Tonight makes 15 years.
By my count, that's about 21,916 syringes, somewhere around 600 bottles of insulin, and more than 16,000 fingersticks to check blood sugar. I've now lived longer with it than without it.
Being diagnosed with Type I Diabetes was certainly not high on my list of things to do as a freshman in high school. Nor was checking into the hospital for a weeklong vacation of learning how to use needles and calculate carbohydrate values and watching other patients in the teenager's ward of the children's hospital die.
Type I is the unfair kind, the variety of diabetes that results not from eating bad food and not exercising, but from nature. Like AIDS, it's an autoimmune disease. But there's nothing - at least nothing we know of yet - you can do to prevent it. For reasons we still don't understand, one day the body suddenly turns on itself and attacks the cells that trigger insulin production. And unlike its more popular cousin Type II, Type I can't be controlled through diet and exercise, because the body stops producing insulin altogether in fairly short order.
It was a lot harder to deal with then. The medicines required sticking closely to a diet and eating the same amounts of food at the same time every day. Times have changed; we now have better technology and insulins that give much more freedom. Now, if I'm not hungry, I don't eat.
I hardly slept that first night in the hospital. I'd been sick, so sick my mother made me go to the doctor after band practice one day. But by the time that whirlwind afternoon of diagnosis, tears, quickly packing, calling a friend, and being whisked off to the hospital was over, I just couldn't handle it anymore. I kept seeing needles in my dreams, and trying to figure out why this had happened.
A few years ago, I attended a Senate hearing that featured guests from the Juvenile Diabetes Research Foundation. It was about embryonic stem cell research, which, at the time, was a realatively new thing, and which, to this day, offers the most hope for a lasting cure for this disease. The room was packed with children who have Type I diabetes, along with their watchful parents, and a whole mess of celebrities. You'd be suprised at how many people Type I touches. It's so rare - only about 10% of American diabetics have Type I - but there are celebrities and CEO's and Senators whose children go through the same routines as I do.
The hearing was more intersting than they usually are, but of course, it's more interesting to talk to people. During one lull, a father sitting next to me asked what I was doing there, and about my job. I told him that I was interning in the Senate and working on a master's in African Studies. "Have you been to Africa?" he asked, bewildered. When I told him yes, he could barely contain his disbelief in asking, "But how?"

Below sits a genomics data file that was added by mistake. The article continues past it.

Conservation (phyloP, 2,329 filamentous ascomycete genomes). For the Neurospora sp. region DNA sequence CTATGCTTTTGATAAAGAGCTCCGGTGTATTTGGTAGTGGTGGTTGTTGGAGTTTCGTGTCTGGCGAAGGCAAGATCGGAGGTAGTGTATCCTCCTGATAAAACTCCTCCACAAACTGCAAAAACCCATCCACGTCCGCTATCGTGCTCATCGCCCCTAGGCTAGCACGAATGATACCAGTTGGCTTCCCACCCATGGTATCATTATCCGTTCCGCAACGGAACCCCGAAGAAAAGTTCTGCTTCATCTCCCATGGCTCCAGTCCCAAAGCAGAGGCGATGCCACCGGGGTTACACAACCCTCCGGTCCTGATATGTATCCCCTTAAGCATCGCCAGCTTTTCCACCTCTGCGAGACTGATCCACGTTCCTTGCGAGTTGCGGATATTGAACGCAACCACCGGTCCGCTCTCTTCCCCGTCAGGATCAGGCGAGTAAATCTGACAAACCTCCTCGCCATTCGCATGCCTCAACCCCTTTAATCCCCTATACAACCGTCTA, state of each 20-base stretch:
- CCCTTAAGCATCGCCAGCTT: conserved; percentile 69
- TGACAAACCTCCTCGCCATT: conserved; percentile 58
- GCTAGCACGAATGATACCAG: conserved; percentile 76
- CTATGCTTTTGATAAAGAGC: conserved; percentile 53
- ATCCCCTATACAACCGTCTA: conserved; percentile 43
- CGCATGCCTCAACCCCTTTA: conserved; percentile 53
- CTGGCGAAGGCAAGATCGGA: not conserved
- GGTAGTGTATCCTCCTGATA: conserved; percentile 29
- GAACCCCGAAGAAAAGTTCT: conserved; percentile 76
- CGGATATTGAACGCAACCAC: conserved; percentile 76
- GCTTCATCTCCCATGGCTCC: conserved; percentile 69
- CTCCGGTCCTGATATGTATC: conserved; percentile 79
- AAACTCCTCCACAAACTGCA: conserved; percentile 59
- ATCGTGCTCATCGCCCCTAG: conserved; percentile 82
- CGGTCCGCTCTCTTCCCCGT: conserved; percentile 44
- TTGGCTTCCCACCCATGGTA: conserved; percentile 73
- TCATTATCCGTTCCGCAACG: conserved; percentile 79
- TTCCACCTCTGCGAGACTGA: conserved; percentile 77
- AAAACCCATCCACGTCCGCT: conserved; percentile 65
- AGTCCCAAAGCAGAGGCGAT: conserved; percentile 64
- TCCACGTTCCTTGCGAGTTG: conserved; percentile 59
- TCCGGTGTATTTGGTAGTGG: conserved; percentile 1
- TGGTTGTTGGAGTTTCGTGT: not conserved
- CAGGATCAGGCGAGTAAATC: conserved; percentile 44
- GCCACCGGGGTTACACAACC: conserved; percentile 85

That conversation stuck with me for years, because there we were, in a room full of children who lost out on the healthy-kid lottery. And there were their parents, who, in the natural desire to protect their children, by and large assumed that this disease necessarily limits their children's options. (I'm sure that's not fair to everyone, but the focus of that hearing and the speeches was definitely on limits and problems.)
I'm glad my parents didn't have that reaction. Of course, they were sad, and they would have done anything to keep it from happening to me. But they never let me make diabetes an excuse, and they never told me I couldn't do something because of my disease.
Learning that myself wasn't as hard as you might think. The morning after my diagnosis, a nurse woke my mom and I up at some ridiculous hour and said, "Okay, you have a choice. You can learn to do this yourself, or your mom can follow you around for the next four years." And so I learned how to handle it by practicing on myself. The next summer, I went to camp as usual, then to Governor's School and Paris and Baylor and all over Europe and Kenya and Cameroon and Italy and New Haven and Washington and Austin and South Africa and the Congo. I went on safari, watched my sandals melt onto a hot lava flow, learned to speak French and Swahili and failed to learn Arabic, stood freezing on the edge of Loch Ness, interned for a Republican (don't ask), hiked Hell's Gate, earned two degrees, lived in a village in the middle of nowhere Kenya, was a camp counselor, canoed up Santa Elena Canyon and the Brazos and rafted down the Nile and the Zambezi, saw the Southern Cross, went skydiving, wandered Naples, lived in Goma, bunjee jumped off the Victoria Falls bridge, and made friendships to last a lifetime.
Diabetes hasn't limited me one bit, and in the process, I've so far avoided major complications, learned to be responsible at a young age, and remembered to be grateful for insurance and superb healthcare.
Fifteen years of shots and sugar checks and lows and highs is not fun. But it's funny, because I wouldn't trade those years for anything. Life's too short, and there's too much living still to be done.